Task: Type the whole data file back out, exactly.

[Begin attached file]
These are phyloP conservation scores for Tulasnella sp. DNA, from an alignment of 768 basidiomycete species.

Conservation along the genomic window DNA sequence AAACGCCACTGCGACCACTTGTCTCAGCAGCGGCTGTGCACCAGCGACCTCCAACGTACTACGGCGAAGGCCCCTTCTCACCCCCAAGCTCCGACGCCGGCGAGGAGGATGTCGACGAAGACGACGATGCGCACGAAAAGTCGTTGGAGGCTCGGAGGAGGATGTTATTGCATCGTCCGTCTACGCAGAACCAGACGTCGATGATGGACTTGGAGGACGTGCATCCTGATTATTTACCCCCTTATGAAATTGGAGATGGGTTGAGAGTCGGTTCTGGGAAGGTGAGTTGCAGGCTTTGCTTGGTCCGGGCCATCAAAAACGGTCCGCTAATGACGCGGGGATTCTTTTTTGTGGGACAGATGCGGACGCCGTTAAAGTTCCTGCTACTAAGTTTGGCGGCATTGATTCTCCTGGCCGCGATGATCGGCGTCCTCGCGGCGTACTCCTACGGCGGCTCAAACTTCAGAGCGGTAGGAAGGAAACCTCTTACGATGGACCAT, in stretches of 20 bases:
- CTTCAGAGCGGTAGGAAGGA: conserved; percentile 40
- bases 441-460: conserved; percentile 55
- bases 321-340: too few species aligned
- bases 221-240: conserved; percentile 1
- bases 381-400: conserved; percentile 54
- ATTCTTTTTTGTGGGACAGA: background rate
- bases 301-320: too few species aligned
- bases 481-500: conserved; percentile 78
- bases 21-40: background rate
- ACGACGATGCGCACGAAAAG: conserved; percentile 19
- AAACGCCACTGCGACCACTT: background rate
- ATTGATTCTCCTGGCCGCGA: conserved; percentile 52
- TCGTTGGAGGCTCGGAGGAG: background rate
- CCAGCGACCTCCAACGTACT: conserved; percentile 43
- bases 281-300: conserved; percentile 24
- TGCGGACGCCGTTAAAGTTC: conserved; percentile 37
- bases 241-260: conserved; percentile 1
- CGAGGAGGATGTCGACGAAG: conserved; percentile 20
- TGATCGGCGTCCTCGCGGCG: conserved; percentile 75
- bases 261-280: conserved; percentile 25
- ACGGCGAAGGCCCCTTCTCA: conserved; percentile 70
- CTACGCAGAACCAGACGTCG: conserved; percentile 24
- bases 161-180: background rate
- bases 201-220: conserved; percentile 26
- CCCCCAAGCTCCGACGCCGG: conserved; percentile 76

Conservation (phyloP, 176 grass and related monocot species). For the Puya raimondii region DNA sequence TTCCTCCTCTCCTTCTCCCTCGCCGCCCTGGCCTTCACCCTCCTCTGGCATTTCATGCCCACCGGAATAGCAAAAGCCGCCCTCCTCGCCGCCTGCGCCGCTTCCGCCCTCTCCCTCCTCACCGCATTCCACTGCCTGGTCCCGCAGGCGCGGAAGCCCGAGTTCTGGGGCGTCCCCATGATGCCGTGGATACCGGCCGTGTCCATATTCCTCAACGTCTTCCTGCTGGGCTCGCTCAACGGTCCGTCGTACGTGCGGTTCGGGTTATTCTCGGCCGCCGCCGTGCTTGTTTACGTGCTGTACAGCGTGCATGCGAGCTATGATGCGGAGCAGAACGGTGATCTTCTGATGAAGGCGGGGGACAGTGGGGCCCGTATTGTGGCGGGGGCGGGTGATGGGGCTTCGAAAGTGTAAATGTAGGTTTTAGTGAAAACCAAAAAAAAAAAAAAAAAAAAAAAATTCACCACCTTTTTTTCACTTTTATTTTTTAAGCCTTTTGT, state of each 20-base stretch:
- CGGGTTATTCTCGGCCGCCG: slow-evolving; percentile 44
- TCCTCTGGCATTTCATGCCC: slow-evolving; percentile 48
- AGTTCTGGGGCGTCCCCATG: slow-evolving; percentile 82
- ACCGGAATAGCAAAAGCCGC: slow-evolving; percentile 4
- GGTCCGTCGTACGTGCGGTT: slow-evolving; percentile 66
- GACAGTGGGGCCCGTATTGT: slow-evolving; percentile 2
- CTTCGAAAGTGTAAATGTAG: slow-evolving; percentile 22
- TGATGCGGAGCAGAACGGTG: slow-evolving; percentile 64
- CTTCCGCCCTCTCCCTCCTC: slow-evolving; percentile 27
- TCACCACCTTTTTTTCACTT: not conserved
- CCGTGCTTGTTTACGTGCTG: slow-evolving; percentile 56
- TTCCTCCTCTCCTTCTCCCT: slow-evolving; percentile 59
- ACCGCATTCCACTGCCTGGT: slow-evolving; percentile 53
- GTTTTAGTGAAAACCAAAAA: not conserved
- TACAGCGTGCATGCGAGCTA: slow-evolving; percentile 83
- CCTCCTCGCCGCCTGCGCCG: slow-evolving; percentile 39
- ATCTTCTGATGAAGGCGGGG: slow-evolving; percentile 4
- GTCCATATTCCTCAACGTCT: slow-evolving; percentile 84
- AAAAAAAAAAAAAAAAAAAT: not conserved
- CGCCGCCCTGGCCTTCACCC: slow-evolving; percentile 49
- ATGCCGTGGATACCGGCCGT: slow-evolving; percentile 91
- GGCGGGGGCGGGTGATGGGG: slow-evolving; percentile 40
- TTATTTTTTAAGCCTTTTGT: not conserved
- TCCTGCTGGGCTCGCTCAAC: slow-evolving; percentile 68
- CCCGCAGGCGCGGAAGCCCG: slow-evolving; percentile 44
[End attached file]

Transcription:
These are phyloP conservation scores for Tulasnella sp. DNA, from an alignment of 768 basidiomycete species.

Conservation along the genomic window DNA sequence AAACGCCACTGCGACCACTTGTCTCAGCAGCGGCTGTGCACCAGCGACCTCCAACGTACTACGGCGAAGGCCCCTTCTCACCCCCAAGCTCCGACGCCGGCGAGGAGGATGTCGACGAAGACGACGATGCGCACGAAAAGTCGTTGGAGGCTCGGAGGAGGATGTTATTGCATCGTCCGTCTACGCAGAACCAGACGTCGATGATGGACTTGGAGGACGTGCATCCTGATTATTTACCCCCTTATGAAATTGGAGATGGGTTGAGAGTCGGTTCTGGGAAGGTGAGTTGCAGGCTTTGCTTGGTCCGGGCCATCAAAAACGGTCCGCTAATGACGCGGGGATTCTTTTTTGTGGGACAGATGCGGACGCCGTTAAAGTTCCTGCTACTAAGTTTGGCGGCATTGATTCTCCTGGCCGCGATGATCGGCGTCCTCGCGGCGTACTCCTACGGCGGCTCAAACTTCAGAGCGGTAGGAAGGAAACCTCTTACGATGGACCAT, in stretches of 20 bases:
- CTTCAGAGCGGTAGGAAGGA: conserved; percentile 40
- bases 441-460: conserved; percentile 55
- bases 321-340: too few species aligned
- bases 221-240: conserved; percentile 1
- bases 381-400: conserved; percentile 54
- ATTCTTTTTTGTGGGACAGA: background rate
- bases 301-320: too few species aligned
- bases 481-500: conserved; percentile 78
- bases 21-40: background rate
- ACGACGATGCGCACGAAAAG: conserved; percentile 19
- AAACGCCACTGCGACCACTT: background rate
- ATTGATTCTCCTGGCCGCGA: conserved; percentile 52
- TCGTTGGAGGCTCGGAGGAG: background rate
- CCAGCGACCTCCAACGTACT: conserved; percentile 43
- bases 281-300: conserved; percentile 24
- TGCGGACGCCGTTAAAGTTC: conserved; percentile 37
- bases 241-260: conserved; percentile 1
- CGAGGAGGATGTCGACGAAG: conserved; percentile 20
- TGATCGGCGTCCTCGCGGCG: conserved; percentile 75
- bases 261-280: conserved; percentile 25
- ACGGCGAAGGCCCCTTCTCA: conserved; percentile 70
- CTACGCAGAACCAGACGTCG: conserved; percentile 24
- bases 161-180: background rate
- bases 201-220: conserved; percentile 26
- CCCCCAAGCTCCGACGCCGG: conserved; percentile 76

Conservation (phyloP, 176 grass and related monocot species). For the Puya raimondii region DNA sequence TTCCTCCTCTCCTTCTCCCTCGCCGCCCTGGCCTTCACCCTCCTCTGGCATTTCATGCCCACCGGAATAGCAAAAGCCGCCCTCCTCGCCGCCTGCGCCGCTTCCGCCCTCTCCCTCCTCACCGCATTCCACTGCCTGGTCCCGCAGGCGCGGAAGCCCGAGTTCTGGGGCGTCCCCATGATGCCGTGGATACCGGCCGTGTCCATATTCCTCAACGTCTTCCTGCTGGGCTCGCTCAACGGTCCGTCGTACGTGCGGTTCGGGTTATTCTCGGCCGCCGCCGTGCTTGTTTACGTGCTGTACAGCGTGCATGCGAGCTATGATGCGGAGCAGAACGGTGATCTTCTGATGAAGGCGGGGGACAGTGGGGCCCGTATTGTGGCGGGGGCGGGTGATGGGGCTTCGAAAGTGTAAATGTAGGTTTTAGTGAAAACCAAAAAAAAAAAAAAAAAAAAAAAATTCACCACCTTTTTTTCACTTTTATTTTTTAAGCCTTTTGT, state of each 20-base stretch:
- CGGGTTATTCTCGGCCGCCG: slow-evolving; percentile 44
- TCCTCTGGCATTTCATGCCC: slow-evolving; percentile 48
- AGTTCTGGGGCGTCCCCATG: slow-evolving; percentile 82
- ACCGGAATAGCAAAAGCCGC: slow-evolving; percentile 4
- GGTCCGTCGTACGTGCGGTT: slow-evolving; percentile 66
- GACAGTGGGGCCCGTATTGT: slow-evolving; percentile 2
- CTTCGAAAGTGTAAATGTAG: slow-evolving; percentile 22
- TGATGCGGAGCAGAACGGTG: slow-evolving; percentile 64
- CTTCCGCCCTCTCCCTCCTC: slow-evolving; percentile 27
- TCACCACCTTTTTTTCACTT: not conserved
- CCGTGCTTGTTTACGTGCTG: slow-evolving; percentile 56
- TTCCTCCTCTCCTTCTCCCT: slow-evolving; percentile 59
- ACCGCATTCCACTGCCTGGT: slow-evolving; percentile 53
- GTTTTAGTGAAAACCAAAAA: not conserved
- TACAGCGTGCATGCGAGCTA: slow-evolving; percentile 83
- CCTCCTCGCCGCCTGCGCCG: slow-evolving; percentile 39
- ATCTTCTGATGAAGGCGGGG: slow-evolving; percentile 4
- GTCCATATTCCTCAACGTCT: slow-evolving; percentile 84
- AAAAAAAAAAAAAAAAAAAT: not conserved
- CGCCGCCCTGGCCTTCACCC: slow-evolving; percentile 49
- ATGCCGTGGATACCGGCCGT: slow-evolving; percentile 91
- GGCGGGGGCGGGTGATGGGG: slow-evolving; percentile 40
- TTATTTTTTAAGCCTTTTGT: not conserved
- TCCTGCTGGGCTCGCTCAAC: slow-evolving; percentile 68
- CCCGCAGGCGCGGAAGCCCG: slow-evolving; percentile 44